Associate Salaries, Contract Attorneys, Document Review

McDermott to Create “Second Tier” of Associates

McDermott, Will & Emery has come up with a more creative way to deal with soaring associate salaries. The firm has announced that it will be creating a “second tier” of associates to deal solely with low-level tasks like, e.g., document review.
As Cal Law points out, hiring cheaper lawyers to do this type of work is nothing new; this type of stuff is the staple of contract attorneys in most biglaw firms these days. The new part is making these contract attorneys a lower class of associates, essentially making them “permanent contract attorneys”, as Cal Law puts it:

While some firms quietly turn to contract attorneys, or even ship grunt work overseas, McDermott, Will & Emery plans to create a new tier of attorneys — think of them as permanent contract associates — to handle lower-end tasks at lower billing rates.

First-year associates at big firms now earn $160,000. Meanwhile, electronic discovery has dramatically increased the amount of basic work that usually goes to those high-priced associates.
“This is a topic of great importance, since the cost of document review has become intolerable for everyone,” said David Balabanian, the head of Bingham McCutchen’s litigation group.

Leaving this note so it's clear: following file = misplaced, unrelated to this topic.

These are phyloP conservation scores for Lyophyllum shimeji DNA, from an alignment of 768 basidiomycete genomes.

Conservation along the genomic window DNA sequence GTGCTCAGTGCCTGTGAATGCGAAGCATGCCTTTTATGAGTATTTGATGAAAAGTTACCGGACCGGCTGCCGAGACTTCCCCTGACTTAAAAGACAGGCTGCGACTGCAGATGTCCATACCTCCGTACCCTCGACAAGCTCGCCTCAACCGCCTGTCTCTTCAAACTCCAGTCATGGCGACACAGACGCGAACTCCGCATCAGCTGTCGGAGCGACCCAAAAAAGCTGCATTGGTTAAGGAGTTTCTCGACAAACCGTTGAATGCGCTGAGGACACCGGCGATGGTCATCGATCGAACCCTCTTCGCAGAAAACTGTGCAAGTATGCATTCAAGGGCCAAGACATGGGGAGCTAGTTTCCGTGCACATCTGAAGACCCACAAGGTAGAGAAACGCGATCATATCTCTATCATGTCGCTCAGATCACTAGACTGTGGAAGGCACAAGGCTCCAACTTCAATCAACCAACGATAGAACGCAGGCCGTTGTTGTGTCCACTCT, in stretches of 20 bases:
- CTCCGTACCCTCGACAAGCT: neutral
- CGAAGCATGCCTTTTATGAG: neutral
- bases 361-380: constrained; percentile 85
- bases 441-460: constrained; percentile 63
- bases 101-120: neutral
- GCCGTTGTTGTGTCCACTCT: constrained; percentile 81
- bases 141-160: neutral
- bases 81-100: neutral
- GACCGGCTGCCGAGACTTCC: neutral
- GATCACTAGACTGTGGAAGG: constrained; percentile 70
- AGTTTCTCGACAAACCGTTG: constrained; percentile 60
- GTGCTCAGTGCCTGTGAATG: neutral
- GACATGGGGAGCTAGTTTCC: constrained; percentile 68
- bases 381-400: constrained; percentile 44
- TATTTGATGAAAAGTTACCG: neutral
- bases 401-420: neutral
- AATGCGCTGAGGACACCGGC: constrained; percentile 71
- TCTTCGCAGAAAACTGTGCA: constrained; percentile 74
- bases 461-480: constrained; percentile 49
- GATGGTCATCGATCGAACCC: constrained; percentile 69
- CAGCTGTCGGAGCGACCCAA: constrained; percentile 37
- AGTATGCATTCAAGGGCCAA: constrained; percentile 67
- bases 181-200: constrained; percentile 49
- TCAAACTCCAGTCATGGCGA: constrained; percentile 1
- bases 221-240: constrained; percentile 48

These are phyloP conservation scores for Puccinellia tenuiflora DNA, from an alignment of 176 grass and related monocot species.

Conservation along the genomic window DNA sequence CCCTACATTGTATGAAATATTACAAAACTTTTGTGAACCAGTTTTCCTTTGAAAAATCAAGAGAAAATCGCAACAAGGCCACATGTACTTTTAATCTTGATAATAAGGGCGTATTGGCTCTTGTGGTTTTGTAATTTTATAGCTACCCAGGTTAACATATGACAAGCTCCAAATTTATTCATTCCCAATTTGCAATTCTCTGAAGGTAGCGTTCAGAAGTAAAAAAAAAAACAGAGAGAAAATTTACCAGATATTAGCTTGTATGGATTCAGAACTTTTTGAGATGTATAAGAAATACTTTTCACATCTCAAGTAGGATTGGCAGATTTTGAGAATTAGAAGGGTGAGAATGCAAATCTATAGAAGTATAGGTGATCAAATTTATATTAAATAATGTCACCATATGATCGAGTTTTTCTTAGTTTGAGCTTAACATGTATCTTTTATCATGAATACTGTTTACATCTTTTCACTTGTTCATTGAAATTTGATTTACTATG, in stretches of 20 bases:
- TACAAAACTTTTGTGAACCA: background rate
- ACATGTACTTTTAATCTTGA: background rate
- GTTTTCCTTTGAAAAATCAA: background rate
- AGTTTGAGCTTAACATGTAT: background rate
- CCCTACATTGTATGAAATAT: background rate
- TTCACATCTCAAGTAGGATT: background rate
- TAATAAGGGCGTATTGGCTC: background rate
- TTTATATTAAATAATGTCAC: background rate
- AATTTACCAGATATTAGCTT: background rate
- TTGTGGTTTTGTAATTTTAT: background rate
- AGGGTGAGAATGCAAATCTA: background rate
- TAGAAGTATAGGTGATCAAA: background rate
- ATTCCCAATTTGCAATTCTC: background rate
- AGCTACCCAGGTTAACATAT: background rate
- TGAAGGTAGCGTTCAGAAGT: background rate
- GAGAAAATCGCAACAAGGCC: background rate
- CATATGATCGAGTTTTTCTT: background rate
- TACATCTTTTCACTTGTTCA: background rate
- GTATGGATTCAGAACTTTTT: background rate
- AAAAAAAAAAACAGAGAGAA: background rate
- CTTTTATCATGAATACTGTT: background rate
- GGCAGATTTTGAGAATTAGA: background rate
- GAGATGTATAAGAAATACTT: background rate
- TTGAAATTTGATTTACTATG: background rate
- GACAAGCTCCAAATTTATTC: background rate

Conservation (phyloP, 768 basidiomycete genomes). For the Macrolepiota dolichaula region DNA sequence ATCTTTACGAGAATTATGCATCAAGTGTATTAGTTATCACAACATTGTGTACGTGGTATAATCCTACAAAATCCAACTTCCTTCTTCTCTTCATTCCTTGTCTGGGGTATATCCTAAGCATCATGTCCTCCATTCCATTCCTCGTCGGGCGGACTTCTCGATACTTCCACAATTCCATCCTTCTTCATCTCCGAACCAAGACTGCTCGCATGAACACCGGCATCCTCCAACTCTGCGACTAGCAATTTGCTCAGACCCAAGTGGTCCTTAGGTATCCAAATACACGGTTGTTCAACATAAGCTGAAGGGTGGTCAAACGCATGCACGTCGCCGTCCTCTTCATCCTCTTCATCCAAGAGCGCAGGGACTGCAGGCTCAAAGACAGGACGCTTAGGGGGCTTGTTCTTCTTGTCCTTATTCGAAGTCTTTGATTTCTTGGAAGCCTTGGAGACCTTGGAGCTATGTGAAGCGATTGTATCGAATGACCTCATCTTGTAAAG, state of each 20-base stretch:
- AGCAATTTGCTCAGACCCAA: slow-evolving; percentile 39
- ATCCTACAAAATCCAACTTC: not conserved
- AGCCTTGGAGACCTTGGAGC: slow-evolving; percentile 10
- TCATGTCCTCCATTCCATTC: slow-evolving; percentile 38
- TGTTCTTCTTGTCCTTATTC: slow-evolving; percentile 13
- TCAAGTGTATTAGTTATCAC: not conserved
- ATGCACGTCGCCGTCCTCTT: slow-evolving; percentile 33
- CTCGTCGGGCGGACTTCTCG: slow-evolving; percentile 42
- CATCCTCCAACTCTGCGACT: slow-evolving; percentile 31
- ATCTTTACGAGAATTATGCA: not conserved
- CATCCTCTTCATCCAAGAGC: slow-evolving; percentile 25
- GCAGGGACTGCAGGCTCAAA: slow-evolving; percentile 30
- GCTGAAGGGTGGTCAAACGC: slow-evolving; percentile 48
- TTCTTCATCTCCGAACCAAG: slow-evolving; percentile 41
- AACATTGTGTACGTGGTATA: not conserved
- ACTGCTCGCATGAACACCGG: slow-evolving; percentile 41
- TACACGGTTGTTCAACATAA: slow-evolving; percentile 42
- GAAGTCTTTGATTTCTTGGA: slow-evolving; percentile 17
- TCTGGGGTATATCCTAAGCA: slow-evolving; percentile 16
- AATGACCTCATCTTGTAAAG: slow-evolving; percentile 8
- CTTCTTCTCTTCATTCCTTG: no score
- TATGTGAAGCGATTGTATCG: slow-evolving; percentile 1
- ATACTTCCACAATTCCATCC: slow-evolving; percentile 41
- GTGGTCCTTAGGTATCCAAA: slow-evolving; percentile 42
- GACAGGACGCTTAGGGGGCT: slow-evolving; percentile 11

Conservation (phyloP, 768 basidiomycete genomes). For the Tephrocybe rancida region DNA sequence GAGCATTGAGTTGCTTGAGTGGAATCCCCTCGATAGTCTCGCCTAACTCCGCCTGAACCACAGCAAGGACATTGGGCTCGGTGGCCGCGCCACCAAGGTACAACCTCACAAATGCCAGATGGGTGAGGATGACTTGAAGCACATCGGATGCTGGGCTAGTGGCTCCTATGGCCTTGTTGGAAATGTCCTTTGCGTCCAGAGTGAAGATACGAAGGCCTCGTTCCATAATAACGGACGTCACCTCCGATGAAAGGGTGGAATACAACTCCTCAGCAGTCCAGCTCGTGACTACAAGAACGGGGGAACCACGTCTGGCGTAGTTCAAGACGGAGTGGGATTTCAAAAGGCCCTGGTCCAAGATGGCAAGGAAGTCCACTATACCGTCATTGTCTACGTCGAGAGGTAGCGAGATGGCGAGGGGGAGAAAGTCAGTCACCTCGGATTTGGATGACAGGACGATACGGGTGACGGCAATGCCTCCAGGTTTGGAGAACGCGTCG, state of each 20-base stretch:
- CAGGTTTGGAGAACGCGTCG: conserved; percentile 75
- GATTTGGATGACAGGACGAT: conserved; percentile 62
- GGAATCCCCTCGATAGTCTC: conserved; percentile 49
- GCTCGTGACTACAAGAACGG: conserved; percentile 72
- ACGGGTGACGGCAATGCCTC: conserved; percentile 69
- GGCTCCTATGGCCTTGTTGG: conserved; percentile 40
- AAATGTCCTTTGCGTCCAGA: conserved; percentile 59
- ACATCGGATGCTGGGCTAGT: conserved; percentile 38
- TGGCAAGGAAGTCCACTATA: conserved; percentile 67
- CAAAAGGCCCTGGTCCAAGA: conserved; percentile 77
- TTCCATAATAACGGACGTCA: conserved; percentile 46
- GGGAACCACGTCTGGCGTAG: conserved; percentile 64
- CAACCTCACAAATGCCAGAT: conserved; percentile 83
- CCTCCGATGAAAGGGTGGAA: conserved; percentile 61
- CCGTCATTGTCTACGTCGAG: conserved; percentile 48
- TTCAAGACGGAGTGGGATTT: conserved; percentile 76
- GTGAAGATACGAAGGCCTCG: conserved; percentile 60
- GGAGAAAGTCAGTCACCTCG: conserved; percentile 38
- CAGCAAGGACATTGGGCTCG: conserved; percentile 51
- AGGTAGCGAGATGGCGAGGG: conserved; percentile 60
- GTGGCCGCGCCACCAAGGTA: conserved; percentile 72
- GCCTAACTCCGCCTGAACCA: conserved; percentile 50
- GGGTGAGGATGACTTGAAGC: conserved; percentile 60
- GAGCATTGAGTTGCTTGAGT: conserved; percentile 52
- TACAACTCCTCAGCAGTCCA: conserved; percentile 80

While hiring contract attorneys is nothing new, creating a second class of full-timers is.

[The Recorder via Cal Law]
Is this a good or bad thing? On the one hand, it increases the competition even more for the “real associate” positions and institutionalizes to an even greater extent the law school tier system into biglaw law firms.
On the other hand, it may be beneficial to those attorneys now doing the contract work. It will establish them as associates in the firm, even if not on the same level as the top tier associates. They will likely receive things like benefits. The top tier associates will likely do more substantive work sooner. And the clients won’t find themselves paying top tier prices for stuff like document review, as still occasionally happens.
So what do you guys think? Will other firms adopt this model? Once again, it makes sense to us.
And hey, L2L, maybe you should apply.
Firm to Fill Cheap Seats [The Recorder via Cal Law]
McDermott To Create a New Class of BigLaw Attorneys [WSJ Law Blog]

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